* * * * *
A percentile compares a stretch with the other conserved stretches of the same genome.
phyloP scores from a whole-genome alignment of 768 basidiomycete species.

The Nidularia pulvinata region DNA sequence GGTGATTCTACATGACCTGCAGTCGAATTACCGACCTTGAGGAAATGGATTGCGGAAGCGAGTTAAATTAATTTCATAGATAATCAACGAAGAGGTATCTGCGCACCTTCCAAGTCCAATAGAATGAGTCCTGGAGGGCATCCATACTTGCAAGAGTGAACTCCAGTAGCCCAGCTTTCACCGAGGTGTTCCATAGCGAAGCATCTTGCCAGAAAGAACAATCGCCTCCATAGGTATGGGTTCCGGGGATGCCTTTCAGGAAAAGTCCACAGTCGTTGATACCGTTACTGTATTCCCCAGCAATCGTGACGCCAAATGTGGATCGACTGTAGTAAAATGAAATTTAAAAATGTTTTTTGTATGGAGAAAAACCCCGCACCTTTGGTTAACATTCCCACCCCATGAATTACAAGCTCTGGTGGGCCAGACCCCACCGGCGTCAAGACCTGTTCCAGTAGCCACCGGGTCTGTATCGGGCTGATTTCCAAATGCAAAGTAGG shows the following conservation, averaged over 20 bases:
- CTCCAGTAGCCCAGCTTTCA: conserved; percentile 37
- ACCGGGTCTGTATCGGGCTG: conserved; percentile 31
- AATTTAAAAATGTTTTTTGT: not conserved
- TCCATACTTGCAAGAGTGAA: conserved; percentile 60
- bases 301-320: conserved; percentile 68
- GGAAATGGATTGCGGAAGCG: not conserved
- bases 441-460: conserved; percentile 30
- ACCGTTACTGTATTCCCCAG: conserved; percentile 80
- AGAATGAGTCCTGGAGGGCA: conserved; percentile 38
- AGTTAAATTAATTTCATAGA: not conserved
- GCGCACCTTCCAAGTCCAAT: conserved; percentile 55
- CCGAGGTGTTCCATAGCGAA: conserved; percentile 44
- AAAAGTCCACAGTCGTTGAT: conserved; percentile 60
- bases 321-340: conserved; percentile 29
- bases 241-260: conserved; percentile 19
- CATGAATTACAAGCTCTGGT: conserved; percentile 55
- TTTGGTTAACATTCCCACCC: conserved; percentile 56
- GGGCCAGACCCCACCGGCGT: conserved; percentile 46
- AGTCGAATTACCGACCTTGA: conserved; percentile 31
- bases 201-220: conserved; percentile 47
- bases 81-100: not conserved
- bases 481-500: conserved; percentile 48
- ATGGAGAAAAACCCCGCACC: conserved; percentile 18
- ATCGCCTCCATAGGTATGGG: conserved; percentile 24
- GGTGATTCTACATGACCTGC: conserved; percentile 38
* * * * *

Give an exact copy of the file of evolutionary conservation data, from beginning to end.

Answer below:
A percentile compares a stretch with the other conserved stretches of the same genome.
phyloP scores from a whole-genome alignment of 768 basidiomycete species.

The Nidularia pulvinata region DNA sequence GGTGATTCTACATGACCTGCAGTCGAATTACCGACCTTGAGGAAATGGATTGCGGAAGCGAGTTAAATTAATTTCATAGATAATCAACGAAGAGGTATCTGCGCACCTTCCAAGTCCAATAGAATGAGTCCTGGAGGGCATCCATACTTGCAAGAGTGAACTCCAGTAGCCCAGCTTTCACCGAGGTGTTCCATAGCGAAGCATCTTGCCAGAAAGAACAATCGCCTCCATAGGTATGGGTTCCGGGGATGCCTTTCAGGAAAAGTCCACAGTCGTTGATACCGTTACTGTATTCCCCAGCAATCGTGACGCCAAATGTGGATCGACTGTAGTAAAATGAAATTTAAAAATGTTTTTTGTATGGAGAAAAACCCCGCACCTTTGGTTAACATTCCCACCCCATGAATTACAAGCTCTGGTGGGCCAGACCCCACCGGCGTCAAGACCTGTTCCAGTAGCCACCGGGTCTGTATCGGGCTGATTTCCAAATGCAAAGTAGG shows the following conservation, averaged over 20 bases:
- CTCCAGTAGCCCAGCTTTCA: conserved; percentile 37
- ACCGGGTCTGTATCGGGCTG: conserved; percentile 31
- AATTTAAAAATGTTTTTTGT: not conserved
- TCCATACTTGCAAGAGTGAA: conserved; percentile 60
- bases 301-320: conserved; percentile 68
- GGAAATGGATTGCGGAAGCG: not conserved
- bases 441-460: conserved; percentile 30
- ACCGTTACTGTATTCCCCAG: conserved; percentile 80
- AGAATGAGTCCTGGAGGGCA: conserved; percentile 38
- AGTTAAATTAATTTCATAGA: not conserved
- GCGCACCTTCCAAGTCCAAT: conserved; percentile 55
- CCGAGGTGTTCCATAGCGAA: conserved; percentile 44
- AAAAGTCCACAGTCGTTGAT: conserved; percentile 60
- bases 321-340: conserved; percentile 29
- bases 241-260: conserved; percentile 19
- CATGAATTACAAGCTCTGGT: conserved; percentile 55
- TTTGGTTAACATTCCCACCC: conserved; percentile 56
- GGGCCAGACCCCACCGGCGT: conserved; percentile 46
- AGTCGAATTACCGACCTTGA: conserved; percentile 31
- bases 201-220: conserved; percentile 47
- bases 81-100: not conserved
- bases 481-500: conserved; percentile 48
- ATGGAGAAAAACCCCGCACC: conserved; percentile 18
- ATCGCCTCCATAGGTATGGG: conserved; percentile 24
- GGTGATTCTACATGACCTGC: conserved; percentile 38